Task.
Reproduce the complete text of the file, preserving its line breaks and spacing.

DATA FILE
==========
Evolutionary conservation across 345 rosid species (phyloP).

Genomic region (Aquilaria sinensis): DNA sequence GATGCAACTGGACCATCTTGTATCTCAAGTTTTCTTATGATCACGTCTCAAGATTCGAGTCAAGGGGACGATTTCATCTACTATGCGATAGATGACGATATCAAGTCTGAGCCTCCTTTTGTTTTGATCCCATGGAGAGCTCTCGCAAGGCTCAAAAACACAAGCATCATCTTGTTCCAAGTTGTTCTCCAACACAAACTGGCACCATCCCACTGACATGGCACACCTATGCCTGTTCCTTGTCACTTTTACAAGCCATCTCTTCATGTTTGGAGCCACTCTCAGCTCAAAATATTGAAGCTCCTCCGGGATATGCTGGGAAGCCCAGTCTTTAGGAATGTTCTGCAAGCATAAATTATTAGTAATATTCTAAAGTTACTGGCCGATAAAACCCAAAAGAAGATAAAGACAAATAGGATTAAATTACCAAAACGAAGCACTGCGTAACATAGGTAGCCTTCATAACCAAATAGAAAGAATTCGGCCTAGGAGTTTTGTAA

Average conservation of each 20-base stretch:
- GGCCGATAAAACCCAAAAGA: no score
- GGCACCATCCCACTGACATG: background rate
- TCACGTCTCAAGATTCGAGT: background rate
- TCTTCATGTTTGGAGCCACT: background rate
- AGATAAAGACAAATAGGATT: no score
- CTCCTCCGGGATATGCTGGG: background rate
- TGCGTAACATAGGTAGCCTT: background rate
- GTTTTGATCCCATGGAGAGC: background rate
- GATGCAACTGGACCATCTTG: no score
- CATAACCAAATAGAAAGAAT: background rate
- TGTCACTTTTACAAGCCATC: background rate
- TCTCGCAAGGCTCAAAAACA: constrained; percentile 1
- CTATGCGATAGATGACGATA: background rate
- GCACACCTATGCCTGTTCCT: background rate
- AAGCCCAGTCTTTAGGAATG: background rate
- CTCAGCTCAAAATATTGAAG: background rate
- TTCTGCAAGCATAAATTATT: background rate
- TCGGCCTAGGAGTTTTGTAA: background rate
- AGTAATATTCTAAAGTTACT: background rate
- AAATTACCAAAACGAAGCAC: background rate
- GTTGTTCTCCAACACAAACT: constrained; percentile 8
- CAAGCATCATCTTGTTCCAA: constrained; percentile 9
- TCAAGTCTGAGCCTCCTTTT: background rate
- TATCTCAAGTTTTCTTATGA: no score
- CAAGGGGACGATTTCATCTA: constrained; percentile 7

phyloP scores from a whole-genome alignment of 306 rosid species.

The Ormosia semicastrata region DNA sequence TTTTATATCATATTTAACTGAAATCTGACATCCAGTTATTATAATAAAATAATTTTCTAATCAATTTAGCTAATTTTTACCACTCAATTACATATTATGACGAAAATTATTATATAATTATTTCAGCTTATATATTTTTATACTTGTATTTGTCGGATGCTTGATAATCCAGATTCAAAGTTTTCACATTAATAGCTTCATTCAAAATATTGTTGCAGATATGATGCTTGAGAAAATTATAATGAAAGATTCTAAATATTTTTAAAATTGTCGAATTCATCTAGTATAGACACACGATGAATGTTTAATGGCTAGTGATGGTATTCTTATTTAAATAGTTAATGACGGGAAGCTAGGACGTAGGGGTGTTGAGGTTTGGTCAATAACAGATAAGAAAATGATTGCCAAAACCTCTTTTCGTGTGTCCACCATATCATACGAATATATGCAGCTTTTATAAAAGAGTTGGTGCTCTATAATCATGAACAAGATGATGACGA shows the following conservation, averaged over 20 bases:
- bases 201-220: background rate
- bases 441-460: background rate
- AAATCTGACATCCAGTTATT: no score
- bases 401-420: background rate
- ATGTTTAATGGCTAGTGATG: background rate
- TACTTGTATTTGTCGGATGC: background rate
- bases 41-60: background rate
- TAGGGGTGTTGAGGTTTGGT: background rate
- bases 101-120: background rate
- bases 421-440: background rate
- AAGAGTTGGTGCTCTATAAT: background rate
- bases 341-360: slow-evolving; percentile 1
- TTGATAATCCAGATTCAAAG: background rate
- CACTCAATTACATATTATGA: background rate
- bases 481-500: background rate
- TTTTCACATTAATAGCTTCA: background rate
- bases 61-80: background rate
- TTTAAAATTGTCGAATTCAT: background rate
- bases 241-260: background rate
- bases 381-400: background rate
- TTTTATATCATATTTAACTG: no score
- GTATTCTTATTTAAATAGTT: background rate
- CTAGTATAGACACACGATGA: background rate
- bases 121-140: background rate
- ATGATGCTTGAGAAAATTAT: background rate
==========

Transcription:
Evolutionary conservation across 345 rosid species (phyloP).

Genomic region (Aquilaria sinensis): DNA sequence GATGCAACTGGACCATCTTGTATCTCAAGTTTTCTTATGATCACGTCTCAAGATTCGAGTCAAGGGGACGATTTCATCTACTATGCGATAGATGACGATATCAAGTCTGAGCCTCCTTTTGTTTTGATCCCATGGAGAGCTCTCGCAAGGCTCAAAAACACAAGCATCATCTTGTTCCAAGTTGTTCTCCAACACAAACTGGCACCATCCCACTGACATGGCACACCTATGCCTGTTCCTTGTCACTTTTACAAGCCATCTCTTCATGTTTGGAGCCACTCTCAGCTCAAAATATTGAAGCTCCTCCGGGATATGCTGGGAAGCCCAGTCTTTAGGAATGTTCTGCAAGCATAAATTATTAGTAATATTCTAAAGTTACTGGCCGATAAAACCCAAAAGAAGATAAAGACAAATAGGATTAAATTACCAAAACGAAGCACTGCGTAACATAGGTAGCCTTCATAACCAAATAGAAAGAATTCGGCCTAGGAGTTTTGTAA

Average conservation of each 20-base stretch:
- GGCCGATAAAACCCAAAAGA: no score
- GGCACCATCCCACTGACATG: background rate
- TCACGTCTCAAGATTCGAGT: background rate
- TCTTCATGTTTGGAGCCACT: background rate
- AGATAAAGACAAATAGGATT: no score
- CTCCTCCGGGATATGCTGGG: background rate
- TGCGTAACATAGGTAGCCTT: background rate
- GTTTTGATCCCATGGAGAGC: background rate
- GATGCAACTGGACCATCTTG: no score
- CATAACCAAATAGAAAGAAT: background rate
- TGTCACTTTTACAAGCCATC: background rate
- TCTCGCAAGGCTCAAAAACA: constrained; percentile 1
- CTATGCGATAGATGACGATA: background rate
- GCACACCTATGCCTGTTCCT: background rate
- AAGCCCAGTCTTTAGGAATG: background rate
- CTCAGCTCAAAATATTGAAG: background rate
- TTCTGCAAGCATAAATTATT: background rate
- TCGGCCTAGGAGTTTTGTAA: background rate
- AGTAATATTCTAAAGTTACT: background rate
- AAATTACCAAAACGAAGCAC: background rate
- GTTGTTCTCCAACACAAACT: constrained; percentile 8
- CAAGCATCATCTTGTTCCAA: constrained; percentile 9
- TCAAGTCTGAGCCTCCTTTT: background rate
- TATCTCAAGTTTTCTTATGA: no score
- CAAGGGGACGATTTCATCTA: constrained; percentile 7

phyloP scores from a whole-genome alignment of 306 rosid species.

The Ormosia semicastrata region DNA sequence TTTTATATCATATTTAACTGAAATCTGACATCCAGTTATTATAATAAAATAATTTTCTAATCAATTTAGCTAATTTTTACCACTCAATTACATATTATGACGAAAATTATTATATAATTATTTCAGCTTATATATTTTTATACTTGTATTTGTCGGATGCTTGATAATCCAGATTCAAAGTTTTCACATTAATAGCTTCATTCAAAATATTGTTGCAGATATGATGCTTGAGAAAATTATAATGAAAGATTCTAAATATTTTTAAAATTGTCGAATTCATCTAGTATAGACACACGATGAATGTTTAATGGCTAGTGATGGTATTCTTATTTAAATAGTTAATGACGGGAAGCTAGGACGTAGGGGTGTTGAGGTTTGGTCAATAACAGATAAGAAAATGATTGCCAAAACCTCTTTTCGTGTGTCCACCATATCATACGAATATATGCAGCTTTTATAAAAGAGTTGGTGCTCTATAATCATGAACAAGATGATGACGA shows the following conservation, averaged over 20 bases:
- bases 201-220: background rate
- bases 441-460: background rate
- AAATCTGACATCCAGTTATT: no score
- bases 401-420: background rate
- ATGTTTAATGGCTAGTGATG: background rate
- TACTTGTATTTGTCGGATGC: background rate
- bases 41-60: background rate
- TAGGGGTGTTGAGGTTTGGT: background rate
- bases 101-120: background rate
- bases 421-440: background rate
- AAGAGTTGGTGCTCTATAAT: background rate
- bases 341-360: slow-evolving; percentile 1
- TTGATAATCCAGATTCAAAG: background rate
- CACTCAATTACATATTATGA: background rate
- bases 481-500: background rate
- TTTTCACATTAATAGCTTCA: background rate
- bases 61-80: background rate
- TTTAAAATTGTCGAATTCAT: background rate
- bases 241-260: background rate
- bases 381-400: background rate
- TTTTATATCATATTTAACTG: no score
- GTATTCTTATTTAAATAGTT: background rate
- CTAGTATAGACACACGATGA: background rate
- bases 121-140: background rate
- ATGATGCTTGAGAAAATTAT: background rate